July 14, 2011 |
Have you ever noticed how Phillies players wear their uniforms isn't always uniform? The differences are subtle, but still noteworthy. Warning to baseball purists: No, this has nothing to do with what happens on the field. But cut us a break. We style watchers can't help but pick up on these tiny nods to player individualism and speculate over what they might reveal about a player. For instance, Cole Hamels wears what appears to be an inexpensive titanium necklace around his neck, which purportedly has energy-balancing properties that help reduce stress and fatigue.
June 27, 2011 |
When the contestants in the Miss USA pageant last week were asked whether evolution should be taught in schools, many volunteered that they either "believed" or "didn't believe" in the concept. "I don't believe in evolution," said Miss Alabama. "They should teach both sides since some people believe in evolution and some people believe in creation," said Miss Arizona. "It's something people believe in," said Miss Florida. "I believe in evolution . . . and I like to believe in, like, the big bang theory," said Miss California, who won the crown.
June 15, 2011
As promised, I'm posting a rebuttal to a recent letter. To begin with, there are a couple of factual errors in this paragraph: "When I was young and going to school, I was taught that fossilization was a natural occurrence. That proved to be false. They told me that mankind was destroying the ozone with fluorocarbon. That proved to be false. Just because someone is a scientist doesn't mean they get it all right. Just because someone believes in evolution doesn't mean it is true. After all, people used to believe that the world was flat, right?"
May 29, 2011 |
The Trenton Line into Center City: A couple of guys tap at their iPads, cruising e-mail, scores, stocks, games. A few women are immersed in their Nooks or Kindles. If you've ever seen this picture, you've seen support for studies of how we use new media such as tablet computers (iPad, HP Slate, Motorola Xoom) and e-readers (Nook, Kindle, Sony Reader). In a study released in August, Forrester Research found that 56 percent of computer tablet owners are male, while 55 percent of e-reader owners are female.
May 9, 2011 |
On Easter, Pope Benedict XVI spoke out against both creationism and evolution, or so it looked anyway. About the biblical account of Genesis, he said, "It is not information about the external processes by which the cosmos and man himself came into being. " So much for literal creationism. But then he seemed to take a swipe at science, proposing that mankind cannot be just another product of evolution. "It is not the case that in the expanding universe, at a late stage, in some tiny corner of the cosmos, there evolved randomly some species of living being capable of reasoning and of trying to find rationality within creation, or to bring rationality into it. " Many biologists beg to differ: Evolution isn't completely random, they say, and neither is it geared to produce humans.
May 2, 2011 |
Darwinism is more often associated with the liberal left than the conservative right, but it's moved a long way across the political spectrum from Darwin's day, when it was embraced by advocates of free-market economics, colonialism, and similar ideas today associated with the right. Apparently, Darwinism is still sometimes invoked in arguments for economic conservatism. It's reflected in a recent e-mail I received from a reader: "Maybe you should write about the current reversing of evolution by humans, using technology.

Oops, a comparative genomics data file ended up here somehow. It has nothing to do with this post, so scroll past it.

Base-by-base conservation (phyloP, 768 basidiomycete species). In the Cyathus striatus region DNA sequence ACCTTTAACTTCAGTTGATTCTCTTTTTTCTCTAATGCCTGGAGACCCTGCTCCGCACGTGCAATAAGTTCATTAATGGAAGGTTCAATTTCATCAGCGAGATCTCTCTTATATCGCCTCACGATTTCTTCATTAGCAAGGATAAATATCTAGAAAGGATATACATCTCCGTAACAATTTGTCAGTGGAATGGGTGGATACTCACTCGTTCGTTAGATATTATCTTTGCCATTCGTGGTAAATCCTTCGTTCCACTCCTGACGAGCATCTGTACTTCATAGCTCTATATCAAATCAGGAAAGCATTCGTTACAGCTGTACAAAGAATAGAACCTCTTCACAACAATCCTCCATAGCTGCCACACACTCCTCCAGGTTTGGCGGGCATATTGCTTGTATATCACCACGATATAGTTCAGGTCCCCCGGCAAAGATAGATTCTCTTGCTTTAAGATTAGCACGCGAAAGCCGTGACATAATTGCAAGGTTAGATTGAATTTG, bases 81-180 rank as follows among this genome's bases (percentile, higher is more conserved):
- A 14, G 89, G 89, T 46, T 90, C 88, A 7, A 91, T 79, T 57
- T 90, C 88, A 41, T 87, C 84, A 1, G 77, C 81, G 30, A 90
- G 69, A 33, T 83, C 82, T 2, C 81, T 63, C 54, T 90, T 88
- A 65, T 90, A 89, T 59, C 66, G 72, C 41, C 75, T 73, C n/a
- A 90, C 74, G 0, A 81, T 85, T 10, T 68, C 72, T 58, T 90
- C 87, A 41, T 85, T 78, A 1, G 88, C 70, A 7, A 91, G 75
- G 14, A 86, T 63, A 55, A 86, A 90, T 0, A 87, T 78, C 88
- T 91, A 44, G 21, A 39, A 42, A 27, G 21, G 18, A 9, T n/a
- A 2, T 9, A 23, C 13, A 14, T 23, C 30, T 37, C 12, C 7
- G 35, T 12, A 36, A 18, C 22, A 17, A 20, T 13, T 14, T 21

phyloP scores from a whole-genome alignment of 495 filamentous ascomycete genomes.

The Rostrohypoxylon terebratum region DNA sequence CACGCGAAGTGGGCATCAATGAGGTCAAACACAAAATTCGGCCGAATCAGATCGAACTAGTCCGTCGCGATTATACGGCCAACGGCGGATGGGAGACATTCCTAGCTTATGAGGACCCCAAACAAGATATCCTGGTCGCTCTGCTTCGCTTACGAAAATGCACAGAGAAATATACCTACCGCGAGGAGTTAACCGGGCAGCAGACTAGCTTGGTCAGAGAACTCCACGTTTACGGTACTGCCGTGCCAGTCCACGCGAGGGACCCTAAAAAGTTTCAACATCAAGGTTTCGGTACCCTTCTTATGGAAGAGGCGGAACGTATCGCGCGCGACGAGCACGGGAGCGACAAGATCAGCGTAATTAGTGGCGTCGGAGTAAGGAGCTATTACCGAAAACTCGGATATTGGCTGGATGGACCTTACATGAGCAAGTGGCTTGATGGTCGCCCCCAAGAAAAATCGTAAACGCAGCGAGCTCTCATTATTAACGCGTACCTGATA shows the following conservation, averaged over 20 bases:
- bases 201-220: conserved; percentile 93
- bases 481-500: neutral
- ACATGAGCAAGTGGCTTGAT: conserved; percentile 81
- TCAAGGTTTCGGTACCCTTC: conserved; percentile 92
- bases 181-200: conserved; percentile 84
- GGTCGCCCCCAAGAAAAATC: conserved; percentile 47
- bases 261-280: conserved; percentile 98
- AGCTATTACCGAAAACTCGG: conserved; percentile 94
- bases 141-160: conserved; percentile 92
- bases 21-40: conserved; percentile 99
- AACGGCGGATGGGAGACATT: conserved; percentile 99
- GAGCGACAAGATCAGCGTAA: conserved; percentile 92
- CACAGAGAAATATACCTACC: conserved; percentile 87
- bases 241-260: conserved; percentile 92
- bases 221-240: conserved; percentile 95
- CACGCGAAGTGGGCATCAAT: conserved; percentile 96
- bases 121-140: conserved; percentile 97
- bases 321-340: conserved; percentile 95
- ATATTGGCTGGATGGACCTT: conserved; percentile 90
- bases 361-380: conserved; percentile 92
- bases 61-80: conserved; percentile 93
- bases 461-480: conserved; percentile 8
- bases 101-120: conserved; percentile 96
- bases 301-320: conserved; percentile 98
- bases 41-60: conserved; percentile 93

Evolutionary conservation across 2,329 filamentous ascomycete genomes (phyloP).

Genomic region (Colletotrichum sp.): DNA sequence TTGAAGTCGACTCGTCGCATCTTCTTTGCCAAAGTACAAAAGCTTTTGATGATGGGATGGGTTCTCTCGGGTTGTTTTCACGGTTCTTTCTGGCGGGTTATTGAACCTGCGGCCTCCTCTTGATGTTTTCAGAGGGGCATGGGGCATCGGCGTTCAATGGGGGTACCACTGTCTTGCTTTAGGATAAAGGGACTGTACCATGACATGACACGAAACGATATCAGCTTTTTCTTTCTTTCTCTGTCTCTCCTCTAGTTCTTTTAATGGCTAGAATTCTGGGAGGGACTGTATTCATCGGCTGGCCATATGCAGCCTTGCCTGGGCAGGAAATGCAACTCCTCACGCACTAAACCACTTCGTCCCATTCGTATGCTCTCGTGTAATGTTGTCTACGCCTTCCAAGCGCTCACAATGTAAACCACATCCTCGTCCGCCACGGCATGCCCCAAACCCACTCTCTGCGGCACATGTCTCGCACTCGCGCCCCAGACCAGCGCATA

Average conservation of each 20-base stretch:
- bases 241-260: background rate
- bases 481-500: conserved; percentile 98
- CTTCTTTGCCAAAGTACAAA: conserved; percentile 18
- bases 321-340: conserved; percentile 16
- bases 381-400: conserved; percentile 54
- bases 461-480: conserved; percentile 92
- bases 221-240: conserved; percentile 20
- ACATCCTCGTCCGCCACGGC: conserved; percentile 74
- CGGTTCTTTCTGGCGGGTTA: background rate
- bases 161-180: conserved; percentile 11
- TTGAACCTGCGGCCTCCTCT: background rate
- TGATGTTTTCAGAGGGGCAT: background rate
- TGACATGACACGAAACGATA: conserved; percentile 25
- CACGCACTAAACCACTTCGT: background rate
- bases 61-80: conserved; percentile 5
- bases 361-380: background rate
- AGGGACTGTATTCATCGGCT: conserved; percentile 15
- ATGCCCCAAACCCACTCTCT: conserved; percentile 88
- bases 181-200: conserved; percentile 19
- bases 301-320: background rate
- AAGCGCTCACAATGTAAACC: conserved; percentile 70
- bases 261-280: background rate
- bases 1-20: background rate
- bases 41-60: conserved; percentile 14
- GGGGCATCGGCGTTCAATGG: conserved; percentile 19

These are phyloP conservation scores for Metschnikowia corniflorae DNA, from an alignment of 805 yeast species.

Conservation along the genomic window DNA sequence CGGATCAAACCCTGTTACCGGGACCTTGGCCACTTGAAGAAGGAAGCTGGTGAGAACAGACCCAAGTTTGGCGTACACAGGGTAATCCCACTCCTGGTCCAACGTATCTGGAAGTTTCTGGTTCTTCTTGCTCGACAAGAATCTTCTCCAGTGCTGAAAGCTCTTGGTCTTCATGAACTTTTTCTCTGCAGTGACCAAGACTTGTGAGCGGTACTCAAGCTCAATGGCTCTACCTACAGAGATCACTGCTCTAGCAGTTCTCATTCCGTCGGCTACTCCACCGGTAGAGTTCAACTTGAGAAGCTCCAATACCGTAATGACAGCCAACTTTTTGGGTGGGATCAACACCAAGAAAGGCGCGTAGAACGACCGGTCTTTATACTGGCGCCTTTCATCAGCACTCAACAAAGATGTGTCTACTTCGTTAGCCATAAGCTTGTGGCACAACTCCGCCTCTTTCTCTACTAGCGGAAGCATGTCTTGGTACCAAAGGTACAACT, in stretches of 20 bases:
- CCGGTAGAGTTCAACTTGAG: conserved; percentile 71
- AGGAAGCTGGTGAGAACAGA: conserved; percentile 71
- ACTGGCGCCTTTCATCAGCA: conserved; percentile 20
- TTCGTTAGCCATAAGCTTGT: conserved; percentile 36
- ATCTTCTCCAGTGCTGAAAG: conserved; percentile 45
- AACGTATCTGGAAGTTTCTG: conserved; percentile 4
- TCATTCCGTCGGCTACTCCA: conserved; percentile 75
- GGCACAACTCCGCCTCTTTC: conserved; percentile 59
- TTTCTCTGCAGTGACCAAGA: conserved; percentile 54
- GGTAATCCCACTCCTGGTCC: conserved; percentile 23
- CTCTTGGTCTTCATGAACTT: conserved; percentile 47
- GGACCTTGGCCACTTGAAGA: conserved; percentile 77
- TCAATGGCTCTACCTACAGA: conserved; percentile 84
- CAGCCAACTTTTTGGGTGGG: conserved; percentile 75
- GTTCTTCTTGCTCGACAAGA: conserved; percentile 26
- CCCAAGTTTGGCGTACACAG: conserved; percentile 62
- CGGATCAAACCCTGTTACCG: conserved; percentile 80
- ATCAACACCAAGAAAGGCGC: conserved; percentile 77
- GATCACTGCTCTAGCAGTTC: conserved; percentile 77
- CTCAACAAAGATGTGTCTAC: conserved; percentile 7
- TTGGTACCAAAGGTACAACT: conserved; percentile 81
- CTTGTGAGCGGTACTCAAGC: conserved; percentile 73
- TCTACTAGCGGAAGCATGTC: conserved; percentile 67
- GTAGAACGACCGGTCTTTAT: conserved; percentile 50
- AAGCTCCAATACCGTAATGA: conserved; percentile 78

April 27, 2011
I got several wonderful responses to the question, two posts down, about why the chimp genome is 11.5 percent "higher" than ours, and whether evolution has done anything to enhance human well-being. Yesterday, I heard from a prominent Philadelphia area developmental biologist who was reluctant to let me use his name because, as he put it, "too many people are e-mailing their ministers' remarks and praying for my soul. " His answer was downright inspirational: "1. Size doesn't matter much.
April 24, 2011 |
VATICAN CITY - Pope Benedict XVI marked the holiest night of the year for Christians by stressing that humanity isn't a random product of evolution. Benedict emphasized the biblical account of creation in his Easter Vigil homily Saturday, saying it was wrong to think that at some point "in some tiny corner of the cosmos there evolved randomly some species of living being capable of reasoning and of trying to find rationality within creation, or to bring rationality into it. " "If man were merely a random product of evolution in some place on the margins of the universe, then his life would make no sense or might even be a chance of nature," he said.
April 11, 2011 |
Ted Siek from Southampton, Bucks County recently wrote me with an extensive list of questions about evolution. Some expressed a skeptical tone about science. I liked them because they challenge scientists to explain how evolution works. For example: "If our DNA is 80 to 96 percent similar to apes and monkeys," Siek wrote, "why are humans so vastly different with respect to 1) life span, 2) morphology [form], 3) age to maturity, 4) intrinsic beauty, 5) walking, 6) strength, 7) speech, 8)
April 10, 2011 |
"It's a different world here," Eric B. Clark, director of the Camden Urban Center, told a reporter in 1982. Though undergraduates at what was Glassboro State College were mostly white teenagers, the reporter wrote, those at the college's Camden center were "blacks or Hispanics in their 20s and 30s, and many are married, hold jobs, and speak English as a second language. " In 1974, the center admitted its first freshmen who spoke English as a first language. In 1984, New Jersey named the site a branch campus of Glassboro State, now Rowan University.